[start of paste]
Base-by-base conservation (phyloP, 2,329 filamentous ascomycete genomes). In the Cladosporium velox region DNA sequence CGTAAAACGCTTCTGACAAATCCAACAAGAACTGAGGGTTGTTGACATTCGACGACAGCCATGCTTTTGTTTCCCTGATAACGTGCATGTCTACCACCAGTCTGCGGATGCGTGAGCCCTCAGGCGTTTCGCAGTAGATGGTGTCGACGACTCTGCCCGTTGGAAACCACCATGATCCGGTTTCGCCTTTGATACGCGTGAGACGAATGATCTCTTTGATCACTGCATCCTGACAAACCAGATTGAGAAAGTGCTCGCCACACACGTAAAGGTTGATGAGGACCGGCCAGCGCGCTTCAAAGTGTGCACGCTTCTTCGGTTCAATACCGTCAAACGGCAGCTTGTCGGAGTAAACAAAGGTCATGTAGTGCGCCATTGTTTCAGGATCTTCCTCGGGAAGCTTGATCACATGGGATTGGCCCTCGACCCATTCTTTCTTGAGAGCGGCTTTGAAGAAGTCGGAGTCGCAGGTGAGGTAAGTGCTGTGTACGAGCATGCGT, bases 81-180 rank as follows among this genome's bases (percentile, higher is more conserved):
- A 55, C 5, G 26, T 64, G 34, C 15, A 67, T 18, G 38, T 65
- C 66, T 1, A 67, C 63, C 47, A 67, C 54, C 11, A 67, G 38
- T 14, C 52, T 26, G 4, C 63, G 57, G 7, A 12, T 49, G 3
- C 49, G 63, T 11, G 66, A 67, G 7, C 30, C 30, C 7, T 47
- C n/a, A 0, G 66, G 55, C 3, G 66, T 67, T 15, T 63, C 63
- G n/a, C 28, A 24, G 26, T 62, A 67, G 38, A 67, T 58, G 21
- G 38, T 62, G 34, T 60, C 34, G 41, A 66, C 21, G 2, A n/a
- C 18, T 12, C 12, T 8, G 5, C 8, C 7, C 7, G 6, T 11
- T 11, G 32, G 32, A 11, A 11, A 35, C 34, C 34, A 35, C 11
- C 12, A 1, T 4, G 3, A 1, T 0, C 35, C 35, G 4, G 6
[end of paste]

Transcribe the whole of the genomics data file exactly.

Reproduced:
Base-by-base conservation (phyloP, 2,329 filamentous ascomycete genomes). In the Cladosporium velox region DNA sequence CGTAAAACGCTTCTGACAAATCCAACAAGAACTGAGGGTTGTTGACATTCGACGACAGCCATGCTTTTGTTTCCCTGATAACGTGCATGTCTACCACCAGTCTGCGGATGCGTGAGCCCTCAGGCGTTTCGCAGTAGATGGTGTCGACGACTCTGCCCGTTGGAAACCACCATGATCCGGTTTCGCCTTTGATACGCGTGAGACGAATGATCTCTTTGATCACTGCATCCTGACAAACCAGATTGAGAAAGTGCTCGCCACACACGTAAAGGTTGATGAGGACCGGCCAGCGCGCTTCAAAGTGTGCACGCTTCTTCGGTTCAATACCGTCAAACGGCAGCTTGTCGGAGTAAACAAAGGTCATGTAGTGCGCCATTGTTTCAGGATCTTCCTCGGGAAGCTTGATCACATGGGATTGGCCCTCGACCCATTCTTTCTTGAGAGCGGCTTTGAAGAAGTCGGAGTCGCAGGTGAGGTAAGTGCTGTGTACGAGCATGCGT, bases 81-180 rank as follows among this genome's bases (percentile, higher is more conserved):
- A 55, C 5, G 26, T 64, G 34, C 15, A 67, T 18, G 38, T 65
- C 66, T 1, A 67, C 63, C 47, A 67, C 54, C 11, A 67, G 38
- T 14, C 52, T 26, G 4, C 63, G 57, G 7, A 12, T 49, G 3
- C 49, G 63, T 11, G 66, A 67, G 7, C 30, C 30, C 7, T 47
- C n/a, A 0, G 66, G 55, C 3, G 66, T 67, T 15, T 63, C 63
- G n/a, C 28, A 24, G 26, T 62, A 67, G 38, A 67, T 58, G 21
- G 38, T 62, G 34, T 60, C 34, G 41, A 66, C 21, G 2, A n/a
- C 18, T 12, C 12, T 8, G 5, C 8, C 7, C 7, G 6, T 11
- T 11, G 32, G 32, A 11, A 11, A 35, C 34, C 34, A 35, C 11
- C 12, A 1, T 4, G 3, A 1, T 0, C 35, C 35, G 4, G 6